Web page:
A Locally Rooted Economy Fosters Social Ties and Civic Engagement

A Locally Rooted Economy Fosters Social Ties and Civic Engagement

Date: 23 Jul 2013 | posted in: Media Coverage, Retail | 0 Facebooktwitterredditmail

Santa Barbara View, July 23, 2013

Back from a three week excursion to the Balkans and Russia, I didn’t imagine Santa Barbara would share much in common with one of the largest structures inside of the Kremlin Walls; but I was wrong.

The vast shopping mall, called GUM (pronounced ‘goom,’ not ‘gum’) with its 794 foot facade and glass domed roof, is filled with three stories of international, high-end retail stores.  The joke for the locals- well, except for the Chinese and the Russian mafia – is that no one can afford to buy any of the items displayed in the over 200 stores represented.  The storefronts are small, with eye-candy offerings of imported china, furs, clothing, jewelry and accessories sparkle …rather like boutique billboards.

It is the trend among the mega-giants; downsizing in targeted communities, while tapping cellphone signals to monitor buying behavior.  And what does this Snowden-like, unaffordable, international fashion feast have to do with our local and regional commerce?

It is exemplary of what is happening along the retail stretches of State Street and throughout our California beach-side communities, putting our locally owned businesses into bankruptcy and turning each town into a cookie-cutter replica of one another.

In Malibu, California, a small but determined group have formed “Preserve Malibu,” in an effort to keep chain store developers from forever changing the character of their town.   And they are not alone.  Communities such as Sausalito, Arcadia, Ojai and Coronado have all successfully passed ordinances aimed at slowing giant retailers from not only changing the face of Main Street, but making rental space unaffordable to locally owned businesses.


The Institute for Local Self-Reliance offers the Top 10 Reasons to Support Locally Owned Businesses:

  1. Local Character and Prosperity-  In an increasingly homogenized world, communities that preserve their one-of-a-kind businesses and distinctive character have an economic advantage.
  2. Community Well-Being-  Locally owned businesses build strong communities by sustaining vibrant town centers, linking neighbors in a web of economic relationships, and contributing to local causes.
  3. Local Decision-Making-  Local ownership ensures that important decisions are made locally by people who live in the community and feel the impacts of those decisions.
  4. Keeping Dollars in the Local Economy-  Compared to chain stores, locally owned businesses recycle a much larger share of their revenue back to the local economy.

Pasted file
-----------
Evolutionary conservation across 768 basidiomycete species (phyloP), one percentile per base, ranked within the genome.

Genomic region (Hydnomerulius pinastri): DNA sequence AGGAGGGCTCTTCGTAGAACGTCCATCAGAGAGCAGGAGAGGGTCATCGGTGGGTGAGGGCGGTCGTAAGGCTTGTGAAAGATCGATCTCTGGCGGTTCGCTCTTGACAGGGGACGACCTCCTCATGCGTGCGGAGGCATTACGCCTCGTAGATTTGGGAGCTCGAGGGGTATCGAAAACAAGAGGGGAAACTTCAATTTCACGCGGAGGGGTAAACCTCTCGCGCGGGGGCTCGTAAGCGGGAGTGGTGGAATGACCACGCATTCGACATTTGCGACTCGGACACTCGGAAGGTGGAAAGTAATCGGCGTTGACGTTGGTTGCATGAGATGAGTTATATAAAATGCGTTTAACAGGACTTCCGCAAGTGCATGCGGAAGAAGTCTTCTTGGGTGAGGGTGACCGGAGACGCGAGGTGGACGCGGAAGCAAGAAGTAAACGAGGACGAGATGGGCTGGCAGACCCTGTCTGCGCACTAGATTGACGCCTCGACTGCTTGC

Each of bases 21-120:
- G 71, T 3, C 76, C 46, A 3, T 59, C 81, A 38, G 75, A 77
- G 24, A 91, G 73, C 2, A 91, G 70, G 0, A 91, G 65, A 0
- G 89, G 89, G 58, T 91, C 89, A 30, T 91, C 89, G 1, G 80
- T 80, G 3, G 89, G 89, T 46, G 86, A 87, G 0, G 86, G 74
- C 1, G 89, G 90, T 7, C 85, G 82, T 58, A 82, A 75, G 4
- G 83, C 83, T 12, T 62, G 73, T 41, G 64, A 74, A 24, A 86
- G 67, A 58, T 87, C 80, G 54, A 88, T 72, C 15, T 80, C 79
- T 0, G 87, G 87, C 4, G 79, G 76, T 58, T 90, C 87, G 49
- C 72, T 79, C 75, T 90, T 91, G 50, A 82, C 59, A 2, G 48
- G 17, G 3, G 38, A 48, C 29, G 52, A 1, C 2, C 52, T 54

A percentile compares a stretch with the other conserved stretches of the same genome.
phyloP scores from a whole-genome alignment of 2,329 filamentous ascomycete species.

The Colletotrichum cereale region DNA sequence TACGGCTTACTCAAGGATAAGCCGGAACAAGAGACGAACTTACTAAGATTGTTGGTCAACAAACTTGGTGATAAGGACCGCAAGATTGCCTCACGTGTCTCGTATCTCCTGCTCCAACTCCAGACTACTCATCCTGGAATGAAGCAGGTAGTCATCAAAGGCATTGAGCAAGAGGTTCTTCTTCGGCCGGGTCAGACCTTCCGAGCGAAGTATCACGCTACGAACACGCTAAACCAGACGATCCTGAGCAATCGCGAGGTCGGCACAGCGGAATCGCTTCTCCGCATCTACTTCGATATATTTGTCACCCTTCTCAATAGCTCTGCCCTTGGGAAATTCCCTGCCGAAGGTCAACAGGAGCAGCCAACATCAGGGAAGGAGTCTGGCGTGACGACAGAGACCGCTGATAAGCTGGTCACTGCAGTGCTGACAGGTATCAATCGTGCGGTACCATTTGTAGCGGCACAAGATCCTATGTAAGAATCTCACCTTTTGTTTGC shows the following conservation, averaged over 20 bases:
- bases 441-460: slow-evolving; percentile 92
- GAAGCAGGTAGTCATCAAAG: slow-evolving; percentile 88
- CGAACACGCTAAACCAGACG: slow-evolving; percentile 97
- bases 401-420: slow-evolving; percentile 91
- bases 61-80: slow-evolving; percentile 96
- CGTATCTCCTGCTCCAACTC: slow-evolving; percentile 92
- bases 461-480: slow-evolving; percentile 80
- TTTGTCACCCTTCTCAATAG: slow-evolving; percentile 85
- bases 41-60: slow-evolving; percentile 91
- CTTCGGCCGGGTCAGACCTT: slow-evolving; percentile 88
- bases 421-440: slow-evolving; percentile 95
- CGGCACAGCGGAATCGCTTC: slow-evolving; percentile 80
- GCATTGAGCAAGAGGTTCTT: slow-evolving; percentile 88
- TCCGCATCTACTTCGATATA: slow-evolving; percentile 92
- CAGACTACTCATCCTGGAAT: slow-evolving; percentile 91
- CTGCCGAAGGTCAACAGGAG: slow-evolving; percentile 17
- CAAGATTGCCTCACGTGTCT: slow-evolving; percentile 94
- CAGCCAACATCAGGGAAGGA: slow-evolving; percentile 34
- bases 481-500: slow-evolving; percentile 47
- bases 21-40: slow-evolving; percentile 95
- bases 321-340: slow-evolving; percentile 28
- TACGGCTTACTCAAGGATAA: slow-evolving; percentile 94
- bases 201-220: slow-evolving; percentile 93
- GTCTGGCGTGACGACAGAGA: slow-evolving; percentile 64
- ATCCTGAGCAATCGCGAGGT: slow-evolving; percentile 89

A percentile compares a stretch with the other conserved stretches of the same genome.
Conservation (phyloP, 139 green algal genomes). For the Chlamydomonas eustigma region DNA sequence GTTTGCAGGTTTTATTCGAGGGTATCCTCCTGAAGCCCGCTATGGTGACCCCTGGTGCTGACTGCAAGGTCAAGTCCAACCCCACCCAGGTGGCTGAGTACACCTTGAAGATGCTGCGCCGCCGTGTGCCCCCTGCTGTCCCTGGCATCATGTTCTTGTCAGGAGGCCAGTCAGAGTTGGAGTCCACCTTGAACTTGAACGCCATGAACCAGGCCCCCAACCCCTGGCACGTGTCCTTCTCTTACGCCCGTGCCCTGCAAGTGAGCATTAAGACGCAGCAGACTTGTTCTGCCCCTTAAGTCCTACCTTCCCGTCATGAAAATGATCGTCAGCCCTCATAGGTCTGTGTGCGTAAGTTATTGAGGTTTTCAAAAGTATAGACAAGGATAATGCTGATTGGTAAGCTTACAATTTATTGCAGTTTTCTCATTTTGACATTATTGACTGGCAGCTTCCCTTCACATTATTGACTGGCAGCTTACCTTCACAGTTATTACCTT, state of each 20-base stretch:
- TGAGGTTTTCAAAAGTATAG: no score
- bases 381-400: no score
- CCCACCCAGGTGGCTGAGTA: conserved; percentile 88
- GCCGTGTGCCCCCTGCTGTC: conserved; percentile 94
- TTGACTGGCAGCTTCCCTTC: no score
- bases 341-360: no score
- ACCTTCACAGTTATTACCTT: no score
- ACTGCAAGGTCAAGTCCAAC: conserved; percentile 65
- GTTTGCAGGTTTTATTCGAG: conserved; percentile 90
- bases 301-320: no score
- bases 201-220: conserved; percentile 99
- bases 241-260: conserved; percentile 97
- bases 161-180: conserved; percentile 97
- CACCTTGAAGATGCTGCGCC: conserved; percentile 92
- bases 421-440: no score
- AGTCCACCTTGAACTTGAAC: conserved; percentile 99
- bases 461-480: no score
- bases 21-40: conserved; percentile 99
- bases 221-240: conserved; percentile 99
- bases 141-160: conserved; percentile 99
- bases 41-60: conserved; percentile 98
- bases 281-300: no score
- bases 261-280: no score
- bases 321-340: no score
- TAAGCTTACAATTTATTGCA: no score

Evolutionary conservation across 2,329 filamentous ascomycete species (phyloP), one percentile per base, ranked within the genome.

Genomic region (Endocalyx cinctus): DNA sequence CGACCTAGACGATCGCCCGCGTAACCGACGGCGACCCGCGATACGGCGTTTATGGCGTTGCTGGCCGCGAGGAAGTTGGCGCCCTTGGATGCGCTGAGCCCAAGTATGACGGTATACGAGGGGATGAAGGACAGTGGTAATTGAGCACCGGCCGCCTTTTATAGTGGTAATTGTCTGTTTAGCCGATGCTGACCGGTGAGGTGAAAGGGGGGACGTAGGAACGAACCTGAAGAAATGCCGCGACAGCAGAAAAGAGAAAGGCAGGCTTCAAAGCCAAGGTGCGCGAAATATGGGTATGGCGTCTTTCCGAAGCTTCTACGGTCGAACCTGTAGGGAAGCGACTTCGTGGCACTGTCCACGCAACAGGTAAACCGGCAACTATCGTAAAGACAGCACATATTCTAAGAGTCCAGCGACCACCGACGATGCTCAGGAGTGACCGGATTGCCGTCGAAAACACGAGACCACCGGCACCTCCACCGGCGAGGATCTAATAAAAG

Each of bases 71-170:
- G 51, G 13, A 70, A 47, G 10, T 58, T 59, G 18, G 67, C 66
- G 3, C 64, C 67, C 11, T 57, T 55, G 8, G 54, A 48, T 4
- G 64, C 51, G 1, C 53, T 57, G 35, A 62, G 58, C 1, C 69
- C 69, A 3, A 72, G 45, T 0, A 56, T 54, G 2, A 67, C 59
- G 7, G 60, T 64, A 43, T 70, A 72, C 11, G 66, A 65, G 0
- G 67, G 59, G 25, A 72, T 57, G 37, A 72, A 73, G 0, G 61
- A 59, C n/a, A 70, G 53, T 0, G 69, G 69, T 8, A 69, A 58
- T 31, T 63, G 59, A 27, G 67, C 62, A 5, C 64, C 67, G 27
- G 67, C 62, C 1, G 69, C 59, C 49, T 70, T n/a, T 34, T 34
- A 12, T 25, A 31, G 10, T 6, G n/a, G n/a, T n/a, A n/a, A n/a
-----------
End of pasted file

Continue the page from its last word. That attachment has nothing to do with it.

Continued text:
5. Job and Wages-  Locally owned businesses create more jobs locally and, in some sectors, provide better wages and benefits than chains do.
  6. Entrepreneurship-  It fuels America’s economic innovation and prosperity, and serves as a key means for families to move out of low-wage jobs into the middle class.
  7. Public Benefits and Costs-  Local stores in town centers require comparatively little infrastructure and make more efficient use of public services relative to big box stores and strip shopping malls.
  8. Environmental Sustainability-  Local stores help to sustain vibrant, compact, walkable town centers- which in turn are essential to reducing sprawl, automobile use, habitat loss and pollution.
  9. Competition-  A marketplace of small businesses is the best way to ensure innovation and low prices over the long term.
  10. Product Diversity-  A group of small businesses, each selecting products based, not on a national or international sales plan, but on their own interests and needs of local customers, guarantees a much broader range of product choices.

Mega-stores such as Home Depot have captured more than half of all hardware and building supply sales nationally.  Once seen as a source of convenience to both homeowner and builders, they are now gobbling up installation services.  Whereas they used to be a source of referrals for local subcontractors, they are increasingly bringing in their own groups for higher premium and profit margins.

One needs to look no further than the square-foot costs for rental space on State Street to see the destructive force of developers and commercial real estate groups, but who do we complain to, our Chamber of Commerce  where they’re all members?

We live in a supposedly consumer-focused, bigger-is-better ideology that dominates our economy.  According to the Stacy Mitchell of ILSR, studies comparing California farming towns and also Midwest manufacturing cities found that communities comprised primarily of small, locally owned businesses had “a richer civic life, with twice the number of community organizations, twice the number of local news sources…and better scores on more than 30 measures of well-being, including literacy, acreage of public parks,  and the extent of poverty.”


Read the full story here.